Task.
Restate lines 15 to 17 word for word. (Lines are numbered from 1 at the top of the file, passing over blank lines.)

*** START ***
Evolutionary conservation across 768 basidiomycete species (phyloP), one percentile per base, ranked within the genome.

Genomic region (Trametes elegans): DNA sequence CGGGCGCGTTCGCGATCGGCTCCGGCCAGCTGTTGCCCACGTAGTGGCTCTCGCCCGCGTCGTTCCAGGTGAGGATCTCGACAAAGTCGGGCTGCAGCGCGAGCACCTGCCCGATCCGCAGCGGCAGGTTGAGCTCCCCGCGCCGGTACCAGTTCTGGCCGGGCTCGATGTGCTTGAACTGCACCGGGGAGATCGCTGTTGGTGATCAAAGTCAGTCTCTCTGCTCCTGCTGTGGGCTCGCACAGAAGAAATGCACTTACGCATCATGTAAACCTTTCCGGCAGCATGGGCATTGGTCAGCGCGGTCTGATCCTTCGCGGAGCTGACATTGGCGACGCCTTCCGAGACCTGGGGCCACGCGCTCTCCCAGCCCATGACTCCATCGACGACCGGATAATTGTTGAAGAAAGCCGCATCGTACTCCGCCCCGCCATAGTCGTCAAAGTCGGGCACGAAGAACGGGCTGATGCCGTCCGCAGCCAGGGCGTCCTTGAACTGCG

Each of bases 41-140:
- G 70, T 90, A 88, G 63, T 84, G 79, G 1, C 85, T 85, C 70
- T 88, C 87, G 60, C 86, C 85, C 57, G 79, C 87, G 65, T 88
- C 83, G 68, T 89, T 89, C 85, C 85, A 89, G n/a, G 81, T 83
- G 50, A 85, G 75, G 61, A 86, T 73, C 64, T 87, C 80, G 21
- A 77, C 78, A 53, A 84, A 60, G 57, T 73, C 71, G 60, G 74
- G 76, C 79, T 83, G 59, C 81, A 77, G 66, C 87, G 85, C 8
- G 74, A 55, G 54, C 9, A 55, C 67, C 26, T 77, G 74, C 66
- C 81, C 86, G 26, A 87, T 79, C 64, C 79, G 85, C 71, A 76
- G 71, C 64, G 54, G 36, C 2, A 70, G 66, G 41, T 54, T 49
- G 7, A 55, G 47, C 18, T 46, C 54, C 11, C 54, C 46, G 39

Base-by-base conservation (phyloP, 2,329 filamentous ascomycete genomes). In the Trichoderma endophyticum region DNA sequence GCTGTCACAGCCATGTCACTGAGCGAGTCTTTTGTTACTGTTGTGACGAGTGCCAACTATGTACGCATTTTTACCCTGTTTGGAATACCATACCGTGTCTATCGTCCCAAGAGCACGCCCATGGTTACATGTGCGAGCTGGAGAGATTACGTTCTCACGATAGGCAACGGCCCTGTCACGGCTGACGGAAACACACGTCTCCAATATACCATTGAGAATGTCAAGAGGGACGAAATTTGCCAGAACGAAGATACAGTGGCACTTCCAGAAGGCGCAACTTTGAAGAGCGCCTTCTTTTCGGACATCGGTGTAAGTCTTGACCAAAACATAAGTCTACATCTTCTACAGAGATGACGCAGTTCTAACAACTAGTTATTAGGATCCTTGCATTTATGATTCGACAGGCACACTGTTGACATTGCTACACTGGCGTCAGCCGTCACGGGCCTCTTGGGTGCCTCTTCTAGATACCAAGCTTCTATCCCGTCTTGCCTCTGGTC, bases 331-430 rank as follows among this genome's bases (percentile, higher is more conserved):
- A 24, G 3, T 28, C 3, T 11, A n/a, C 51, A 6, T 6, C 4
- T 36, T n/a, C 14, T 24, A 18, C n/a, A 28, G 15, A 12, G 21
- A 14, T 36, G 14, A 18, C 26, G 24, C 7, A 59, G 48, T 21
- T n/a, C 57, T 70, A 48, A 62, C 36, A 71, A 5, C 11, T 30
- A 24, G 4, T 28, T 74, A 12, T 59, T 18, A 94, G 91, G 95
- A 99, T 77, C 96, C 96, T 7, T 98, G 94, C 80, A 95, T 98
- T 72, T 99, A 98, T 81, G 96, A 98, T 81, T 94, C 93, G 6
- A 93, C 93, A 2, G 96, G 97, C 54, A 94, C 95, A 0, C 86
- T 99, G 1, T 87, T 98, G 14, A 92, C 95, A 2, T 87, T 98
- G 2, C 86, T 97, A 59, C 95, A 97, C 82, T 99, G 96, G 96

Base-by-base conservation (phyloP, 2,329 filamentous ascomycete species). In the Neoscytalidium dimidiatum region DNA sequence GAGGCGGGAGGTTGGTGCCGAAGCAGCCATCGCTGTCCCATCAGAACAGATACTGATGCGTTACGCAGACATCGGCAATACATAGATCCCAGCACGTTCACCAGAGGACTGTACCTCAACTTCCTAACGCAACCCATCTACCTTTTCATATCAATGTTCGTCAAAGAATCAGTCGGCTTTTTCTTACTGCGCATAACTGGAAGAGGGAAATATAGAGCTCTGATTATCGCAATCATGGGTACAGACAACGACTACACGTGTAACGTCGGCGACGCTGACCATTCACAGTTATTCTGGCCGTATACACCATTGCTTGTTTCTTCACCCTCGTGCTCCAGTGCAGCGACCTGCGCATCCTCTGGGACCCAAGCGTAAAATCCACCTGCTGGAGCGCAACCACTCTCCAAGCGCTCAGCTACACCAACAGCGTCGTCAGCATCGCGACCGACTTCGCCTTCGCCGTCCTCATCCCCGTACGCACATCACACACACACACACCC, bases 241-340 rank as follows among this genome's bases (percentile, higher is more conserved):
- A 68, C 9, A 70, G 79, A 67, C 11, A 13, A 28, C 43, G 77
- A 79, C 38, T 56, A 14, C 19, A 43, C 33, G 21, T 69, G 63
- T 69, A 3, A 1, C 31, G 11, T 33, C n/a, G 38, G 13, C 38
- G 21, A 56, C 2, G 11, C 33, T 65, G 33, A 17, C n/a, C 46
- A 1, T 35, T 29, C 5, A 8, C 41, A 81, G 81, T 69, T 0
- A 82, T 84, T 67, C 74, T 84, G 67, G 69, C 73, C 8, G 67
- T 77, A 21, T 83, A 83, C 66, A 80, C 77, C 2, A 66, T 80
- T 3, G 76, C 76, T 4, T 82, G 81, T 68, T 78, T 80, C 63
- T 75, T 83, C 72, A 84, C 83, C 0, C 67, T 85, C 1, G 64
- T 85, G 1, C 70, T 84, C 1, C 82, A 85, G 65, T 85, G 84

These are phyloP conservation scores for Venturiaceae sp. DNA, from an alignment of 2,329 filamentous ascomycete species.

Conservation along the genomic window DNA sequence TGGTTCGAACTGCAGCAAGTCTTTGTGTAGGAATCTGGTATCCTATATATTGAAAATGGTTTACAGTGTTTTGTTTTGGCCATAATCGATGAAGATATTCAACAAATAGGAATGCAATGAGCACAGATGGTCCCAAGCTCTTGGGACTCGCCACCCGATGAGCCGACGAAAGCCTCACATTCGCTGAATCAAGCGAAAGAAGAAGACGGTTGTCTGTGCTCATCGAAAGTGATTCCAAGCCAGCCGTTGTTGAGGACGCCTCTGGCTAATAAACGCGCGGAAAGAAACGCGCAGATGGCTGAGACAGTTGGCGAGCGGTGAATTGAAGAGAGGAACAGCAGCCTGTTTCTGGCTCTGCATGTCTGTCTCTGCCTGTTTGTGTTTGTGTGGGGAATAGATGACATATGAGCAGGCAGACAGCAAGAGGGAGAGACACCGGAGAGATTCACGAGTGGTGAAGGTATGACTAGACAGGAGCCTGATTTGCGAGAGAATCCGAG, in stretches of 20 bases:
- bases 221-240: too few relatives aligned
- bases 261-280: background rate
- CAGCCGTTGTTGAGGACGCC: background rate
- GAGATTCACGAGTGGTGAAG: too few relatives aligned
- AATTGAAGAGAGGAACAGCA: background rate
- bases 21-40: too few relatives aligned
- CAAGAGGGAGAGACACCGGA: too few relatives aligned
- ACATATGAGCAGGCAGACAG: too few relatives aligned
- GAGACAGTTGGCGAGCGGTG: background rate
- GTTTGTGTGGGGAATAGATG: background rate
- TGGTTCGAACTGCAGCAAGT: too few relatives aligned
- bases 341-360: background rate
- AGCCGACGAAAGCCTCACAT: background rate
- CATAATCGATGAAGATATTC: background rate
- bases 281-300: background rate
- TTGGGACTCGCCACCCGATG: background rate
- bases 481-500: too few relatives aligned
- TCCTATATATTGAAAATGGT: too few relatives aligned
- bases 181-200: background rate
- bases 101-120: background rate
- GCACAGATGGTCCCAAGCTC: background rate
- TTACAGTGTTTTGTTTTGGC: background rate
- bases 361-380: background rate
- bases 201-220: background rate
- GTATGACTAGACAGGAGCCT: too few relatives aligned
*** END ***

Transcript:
- A 24, G 3, T 28, C 3, T 11, A n/a, C 51, A 6, T 6, C 4
- T 36, T n/a, C 14, T 24, A 18, C n/a, A 28, G 15, A 12, G 21
- A 14, T 36, G 14, A 18, C 26, G 24, C 7, A 59, G 48, T 21